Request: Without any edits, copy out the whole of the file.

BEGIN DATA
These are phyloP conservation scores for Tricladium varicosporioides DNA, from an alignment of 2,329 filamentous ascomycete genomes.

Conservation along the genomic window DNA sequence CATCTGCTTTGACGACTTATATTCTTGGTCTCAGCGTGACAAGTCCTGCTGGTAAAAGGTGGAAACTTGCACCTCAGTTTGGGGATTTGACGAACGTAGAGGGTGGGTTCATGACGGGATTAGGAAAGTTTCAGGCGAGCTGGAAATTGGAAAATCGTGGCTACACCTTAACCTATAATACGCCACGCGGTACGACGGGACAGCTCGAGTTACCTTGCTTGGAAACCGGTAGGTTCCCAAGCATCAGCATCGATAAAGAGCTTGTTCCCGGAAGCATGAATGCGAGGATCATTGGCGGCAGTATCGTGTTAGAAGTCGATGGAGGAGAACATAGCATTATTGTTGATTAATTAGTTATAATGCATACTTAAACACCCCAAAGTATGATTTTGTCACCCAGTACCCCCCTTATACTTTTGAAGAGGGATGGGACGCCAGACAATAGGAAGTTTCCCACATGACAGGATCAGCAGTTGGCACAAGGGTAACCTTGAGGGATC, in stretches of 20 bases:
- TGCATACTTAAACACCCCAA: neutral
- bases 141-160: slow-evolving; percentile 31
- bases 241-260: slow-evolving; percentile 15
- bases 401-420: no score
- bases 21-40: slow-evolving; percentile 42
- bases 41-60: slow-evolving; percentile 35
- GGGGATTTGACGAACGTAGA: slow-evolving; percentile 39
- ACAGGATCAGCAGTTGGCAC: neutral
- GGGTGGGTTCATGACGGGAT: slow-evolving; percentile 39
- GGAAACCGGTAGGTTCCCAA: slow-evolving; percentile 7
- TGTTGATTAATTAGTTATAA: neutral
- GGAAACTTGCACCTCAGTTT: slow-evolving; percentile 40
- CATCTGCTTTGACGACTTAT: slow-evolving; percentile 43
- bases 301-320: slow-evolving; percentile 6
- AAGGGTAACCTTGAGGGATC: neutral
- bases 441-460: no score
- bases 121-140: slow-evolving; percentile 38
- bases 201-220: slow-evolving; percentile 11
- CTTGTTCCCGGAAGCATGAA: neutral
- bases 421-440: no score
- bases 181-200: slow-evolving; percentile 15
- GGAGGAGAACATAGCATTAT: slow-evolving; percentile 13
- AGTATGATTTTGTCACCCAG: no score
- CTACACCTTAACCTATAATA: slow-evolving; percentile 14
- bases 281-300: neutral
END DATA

These are phyloP conservation scores for Tricladium varicosporioides DNA, from an alignment of 2,329 filamentous ascomycete genomes.

Conservation along the genomic window DNA sequence CATCTGCTTTGACGACTTATATTCTTGGTCTCAGCGTGACAAGTCCTGCTGGTAAAAGGTGGAAACTTGCACCTCAGTTTGGGGATTTGACGAACGTAGAGGGTGGGTTCATGACGGGATTAGGAAAGTTTCAGGCGAGCTGGAAATTGGAAAATCGTGGCTACACCTTAACCTATAATACGCCACGCGGTACGACGGGACAGCTCGAGTTACCTTGCTTGGAAACCGGTAGGTTCCCAAGCATCAGCATCGATAAAGAGCTTGTTCCCGGAAGCATGAATGCGAGGATCATTGGCGGCAGTATCGTGTTAGAAGTCGATGGAGGAGAACATAGCATTATTGTTGATTAATTAGTTATAATGCATACTTAAACACCCCAAAGTATGATTTTGTCACCCAGTACCCCCCTTATACTTTTGAAGAGGGATGGGACGCCAGACAATAGGAAGTTTCCCACATGACAGGATCAGCAGTTGGCACAAGGGTAACCTTGAGGGATC, in stretches of 20 bases:
- TGCATACTTAAACACCCCAA: neutral
- bases 141-160: slow-evolving; percentile 31
- bases 241-260: slow-evolving; percentile 15
- bases 401-420: no score
- bases 21-40: slow-evolving; percentile 42
- bases 41-60: slow-evolving; percentile 35
- GGGGATTTGACGAACGTAGA: slow-evolving; percentile 39
- ACAGGATCAGCAGTTGGCAC: neutral
- GGGTGGGTTCATGACGGGAT: slow-evolving; percentile 39
- GGAAACCGGTAGGTTCCCAA: slow-evolving; percentile 7
- TGTTGATTAATTAGTTATAA: neutral
- GGAAACTTGCACCTCAGTTT: slow-evolving; percentile 40
- CATCTGCTTTGACGACTTAT: slow-evolving; percentile 43
- bases 301-320: slow-evolving; percentile 6
- AAGGGTAACCTTGAGGGATC: neutral
- bases 441-460: no score
- bases 121-140: slow-evolving; percentile 38
- bases 201-220: slow-evolving; percentile 11
- CTTGTTCCCGGAAGCATGAA: neutral
- bases 421-440: no score
- bases 181-200: slow-evolving; percentile 15
- GGAGGAGAACATAGCATTAT: slow-evolving; percentile 13
- AGTATGATTTTGTCACCCAG: no score
- CTACACCTTAACCTATAATA: slow-evolving; percentile 14
- bases 281-300: neutral